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Life in Deepest France: Bastille Day

By MICHAEL MILLS   |   July 16, 2002 at 4:18 PM
SAVIGNAC-DE-MIREMONT, France, July 16 (UPI) -- Sunday France celebrated its national day -- the 14th of July -- or, as Americans like to call it, Bastille Day. It was as usual the excuse for fireworks parties and dancing in the streets all over France.

No one in France actually calls it Bastille Day. The fall of the Bastille, which had been a notorious Paris prison, was in itself no great shakes when it happened in 1789. It was just part of the ongoing turmoil which had reigned in the capital for several weeks, and about which King Louis XVI had managed to do nothing.

He preferred to recline at his palace at Versailles, applauding gaily the theatrical antics of his massively unpopular queen, Marie-Antoinette. She was much given to amateur dramatics, usually starring herself as an Arcadian shepherdess, with live sheep on the stage, being wooed by a succession of comely young shepherds.

Meanwhile the police commanders kept sending desperate messages from Paris to the king, asking for orders. Should they open fire on the rioters, march them to Versailles in chains, stay in their barracks and do nothing, or what? Oh, and if it came to the crunch, a few reinforcements might come in handy, too.

The aristocratic officers of the king's general staff were a feeble lot, who reckoned their best bet was to take their lead from the top and, like the king, did nothing. And so, because no one was willing to tell the Paris police what to do, they received no orders at all and stayed put in their barracks.

Meanwhile, the rampaging outside grew steadily worse. The poor and the hungry -- and there were plenty of them in late eighteenth-century Paris -- felt they had nothing to lose. And they realized that the police and the army were doing nothing to stop them.

The soldiers at the Bastille garrison had a hard time of it. Realizing that their ancient bastion was a likely target for rampaging rioters, they didn't just ask for orders. They could see the advancing mob, and sent an urgent request for reinforcements. And they got no reply.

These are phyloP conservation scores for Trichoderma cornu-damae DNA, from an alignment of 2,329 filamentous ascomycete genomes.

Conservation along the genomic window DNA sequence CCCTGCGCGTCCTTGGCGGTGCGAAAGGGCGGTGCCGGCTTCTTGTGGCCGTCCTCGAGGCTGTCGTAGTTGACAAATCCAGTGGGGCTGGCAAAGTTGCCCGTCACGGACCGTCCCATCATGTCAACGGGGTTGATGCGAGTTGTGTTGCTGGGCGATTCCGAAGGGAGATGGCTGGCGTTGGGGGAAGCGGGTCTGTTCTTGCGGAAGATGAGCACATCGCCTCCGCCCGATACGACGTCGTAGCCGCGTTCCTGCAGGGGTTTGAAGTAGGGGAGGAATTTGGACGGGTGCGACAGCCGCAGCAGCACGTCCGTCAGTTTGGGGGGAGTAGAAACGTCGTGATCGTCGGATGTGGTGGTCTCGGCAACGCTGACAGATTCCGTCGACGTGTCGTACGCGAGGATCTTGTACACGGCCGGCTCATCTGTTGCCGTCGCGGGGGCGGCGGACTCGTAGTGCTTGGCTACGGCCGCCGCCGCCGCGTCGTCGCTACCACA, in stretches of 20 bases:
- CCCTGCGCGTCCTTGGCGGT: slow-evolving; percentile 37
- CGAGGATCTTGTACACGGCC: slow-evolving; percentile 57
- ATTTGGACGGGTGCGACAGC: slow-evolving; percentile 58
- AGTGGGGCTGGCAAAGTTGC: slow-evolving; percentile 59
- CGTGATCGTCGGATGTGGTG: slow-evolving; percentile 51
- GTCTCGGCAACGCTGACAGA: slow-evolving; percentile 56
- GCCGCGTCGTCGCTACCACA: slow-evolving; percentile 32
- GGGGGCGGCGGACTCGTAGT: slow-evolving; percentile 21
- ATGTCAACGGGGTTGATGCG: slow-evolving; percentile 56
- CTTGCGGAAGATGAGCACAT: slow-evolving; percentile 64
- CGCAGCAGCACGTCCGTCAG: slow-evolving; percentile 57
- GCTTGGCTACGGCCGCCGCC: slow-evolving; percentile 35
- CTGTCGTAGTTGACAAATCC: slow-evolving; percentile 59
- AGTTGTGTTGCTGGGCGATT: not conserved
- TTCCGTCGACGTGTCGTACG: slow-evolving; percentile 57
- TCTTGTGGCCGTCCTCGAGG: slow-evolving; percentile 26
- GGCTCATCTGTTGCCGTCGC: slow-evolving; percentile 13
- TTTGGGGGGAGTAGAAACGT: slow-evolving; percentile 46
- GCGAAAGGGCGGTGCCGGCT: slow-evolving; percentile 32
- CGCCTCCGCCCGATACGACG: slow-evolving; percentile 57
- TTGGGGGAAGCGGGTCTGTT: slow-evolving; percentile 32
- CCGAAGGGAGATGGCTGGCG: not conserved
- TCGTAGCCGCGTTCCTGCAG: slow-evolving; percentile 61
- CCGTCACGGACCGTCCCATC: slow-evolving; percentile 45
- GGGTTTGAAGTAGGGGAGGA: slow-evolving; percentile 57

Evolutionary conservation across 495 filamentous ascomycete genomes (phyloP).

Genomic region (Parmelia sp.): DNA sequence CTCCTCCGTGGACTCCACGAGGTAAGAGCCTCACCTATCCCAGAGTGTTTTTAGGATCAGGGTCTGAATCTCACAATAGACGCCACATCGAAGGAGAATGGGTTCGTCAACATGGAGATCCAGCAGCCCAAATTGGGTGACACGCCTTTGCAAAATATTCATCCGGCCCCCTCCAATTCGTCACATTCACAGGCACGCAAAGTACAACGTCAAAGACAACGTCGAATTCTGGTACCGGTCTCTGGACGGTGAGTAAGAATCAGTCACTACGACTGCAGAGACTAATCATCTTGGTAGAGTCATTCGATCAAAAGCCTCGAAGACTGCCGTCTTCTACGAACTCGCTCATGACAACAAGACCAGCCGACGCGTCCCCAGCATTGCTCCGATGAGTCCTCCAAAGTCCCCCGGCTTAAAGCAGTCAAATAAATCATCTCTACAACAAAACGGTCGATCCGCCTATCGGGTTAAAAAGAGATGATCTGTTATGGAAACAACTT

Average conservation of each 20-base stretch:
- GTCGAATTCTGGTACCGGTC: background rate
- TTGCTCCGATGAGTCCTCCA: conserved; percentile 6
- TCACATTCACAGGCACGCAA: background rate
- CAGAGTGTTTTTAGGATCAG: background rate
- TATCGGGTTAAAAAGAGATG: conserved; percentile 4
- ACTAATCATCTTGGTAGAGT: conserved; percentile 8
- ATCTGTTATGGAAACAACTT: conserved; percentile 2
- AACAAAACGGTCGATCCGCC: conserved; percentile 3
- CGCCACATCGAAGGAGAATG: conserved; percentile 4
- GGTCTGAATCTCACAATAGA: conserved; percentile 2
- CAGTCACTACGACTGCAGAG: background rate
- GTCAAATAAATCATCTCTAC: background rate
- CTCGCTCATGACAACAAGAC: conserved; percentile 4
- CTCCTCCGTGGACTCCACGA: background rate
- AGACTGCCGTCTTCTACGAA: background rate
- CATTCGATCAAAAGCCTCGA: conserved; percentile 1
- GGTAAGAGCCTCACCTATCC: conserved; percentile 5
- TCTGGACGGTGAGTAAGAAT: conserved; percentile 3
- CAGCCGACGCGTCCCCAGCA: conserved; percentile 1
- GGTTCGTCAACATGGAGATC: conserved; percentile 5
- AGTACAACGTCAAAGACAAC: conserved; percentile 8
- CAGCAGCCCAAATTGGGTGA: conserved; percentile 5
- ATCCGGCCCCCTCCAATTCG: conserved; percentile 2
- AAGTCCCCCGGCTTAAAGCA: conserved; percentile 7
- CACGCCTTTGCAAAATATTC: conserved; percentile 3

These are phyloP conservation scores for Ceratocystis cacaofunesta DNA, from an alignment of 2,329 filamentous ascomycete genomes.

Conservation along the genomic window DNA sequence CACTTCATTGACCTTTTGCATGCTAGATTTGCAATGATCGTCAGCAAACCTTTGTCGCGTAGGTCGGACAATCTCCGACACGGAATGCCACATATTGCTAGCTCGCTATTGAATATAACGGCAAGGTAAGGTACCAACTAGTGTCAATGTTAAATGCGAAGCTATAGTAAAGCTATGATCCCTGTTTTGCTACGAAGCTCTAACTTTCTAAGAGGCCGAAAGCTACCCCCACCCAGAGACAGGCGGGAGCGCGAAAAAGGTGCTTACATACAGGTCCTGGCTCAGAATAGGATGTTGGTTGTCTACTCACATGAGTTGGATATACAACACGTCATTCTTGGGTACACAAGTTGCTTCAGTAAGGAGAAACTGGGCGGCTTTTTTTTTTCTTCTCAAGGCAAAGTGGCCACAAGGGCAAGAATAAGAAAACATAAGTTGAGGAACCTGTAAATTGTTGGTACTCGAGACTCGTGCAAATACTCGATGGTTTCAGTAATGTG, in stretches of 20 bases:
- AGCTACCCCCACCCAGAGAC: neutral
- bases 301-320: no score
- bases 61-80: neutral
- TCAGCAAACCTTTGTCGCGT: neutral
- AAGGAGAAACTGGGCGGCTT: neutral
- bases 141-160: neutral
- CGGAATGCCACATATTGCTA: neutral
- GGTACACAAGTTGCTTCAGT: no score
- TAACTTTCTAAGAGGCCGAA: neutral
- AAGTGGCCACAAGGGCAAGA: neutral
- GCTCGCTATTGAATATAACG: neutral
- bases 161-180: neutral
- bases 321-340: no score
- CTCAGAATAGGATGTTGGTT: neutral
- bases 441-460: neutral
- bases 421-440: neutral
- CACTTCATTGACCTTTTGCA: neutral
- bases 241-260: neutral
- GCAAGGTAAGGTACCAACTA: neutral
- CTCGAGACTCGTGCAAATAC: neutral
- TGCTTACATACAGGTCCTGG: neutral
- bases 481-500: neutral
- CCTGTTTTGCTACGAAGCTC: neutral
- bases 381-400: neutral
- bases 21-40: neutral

Sure enough, the crowd starting beating at the gates. So the garrison retired inside and closed all the entrances including the main drawbridge. But after some attempts at resistance, the soldiers saw they didn't have a hope. So they bypassed their own commander, who had in any case caved in, panic-struck, and negotiated their own surrender.

When the rioters finally stormed in, more or less by mistake and after a series of blunders and misunderstandings on both sides, they found there were only seven prisoners for them to release in triumph. One was a bewildered Irishman down on his luck, incarcerated some months earlier for not paying his debts. He spoke almost no French, had gone quietly mad during his stay, and no idea what was going on. His liberators ended up prodding him out across the drawbridge, from where he disappeared down the street and into the bottomless well of folk history.

Nowadays, apart from fireworks and street parties, the main event is a huge military parade down the Champs-Elysées in Paris. Spice was added on Sunday by a young man at the front of the crowd waiting for president Jacques Chirac to ride by the Arc de Triomphe in a military jeep.

As the president waved and smiled, the man opened his guitar-case and took out a .22-caliber rifle. A quick-witted bystander named Mohammed Chelilli grabbed the barrel and pointed it up in the air, while others immobilized the man. Two shots went off, harmlessly, and within seconds the man had been wrestled to his knees by members of the Compagnie Républicaine de Sécurité, the tough CRS police brigade.

The assassination attempt was all over our television screens that evening. Against footage of Jacques Chirac waving and smiling at the crowds from his military jeep, we could clearly hear the two sharp rifle cracks. But the president, obviously not: at least you could see that he didn't turn a hair, any more than the military men around him. But minutes later, as he disembarked from the jeep, his diminutive interior minister, Hungarian-born Nicolas Sarkozy, scuttled up to whisper in his ear.

Sarkozy then scooted off to his headquarters in the Place Beauveau and summoned the CRS chief. Minutes later again, he was back on the presidential scene giving details of the botched attempt to the president's wife, Bernadette.

The would-be assassin, meanwhile, was under lock and key at CRS headquarters. From there, deemed to be "mentally unstable", he was transferred to a police prison hospital, where he awaits further proceedings.

He turns out to be a 25-year-old from Paris, described by his neighbors as "mild-mannered" and "sans problème." He was a candidate at the last local municipal elections, standing on the extreme right-wing ticket of Bruno Mégret's National Republican Movement, a breakaway faction of Jean-Marie Le Pen's National Front party.

Even as I write, the security forces are being grilled as to quite how someone could get as close to the president as the front row behind the police barriers lining his route, carrying such a classic weapon -- concealed as a guitar case.

© 2002 United Press International, Inc. All Rights Reserved. Any reproduction, republication, redistribution and/or modification of any UPI content is expressly prohibited without UPI's prior written consent.
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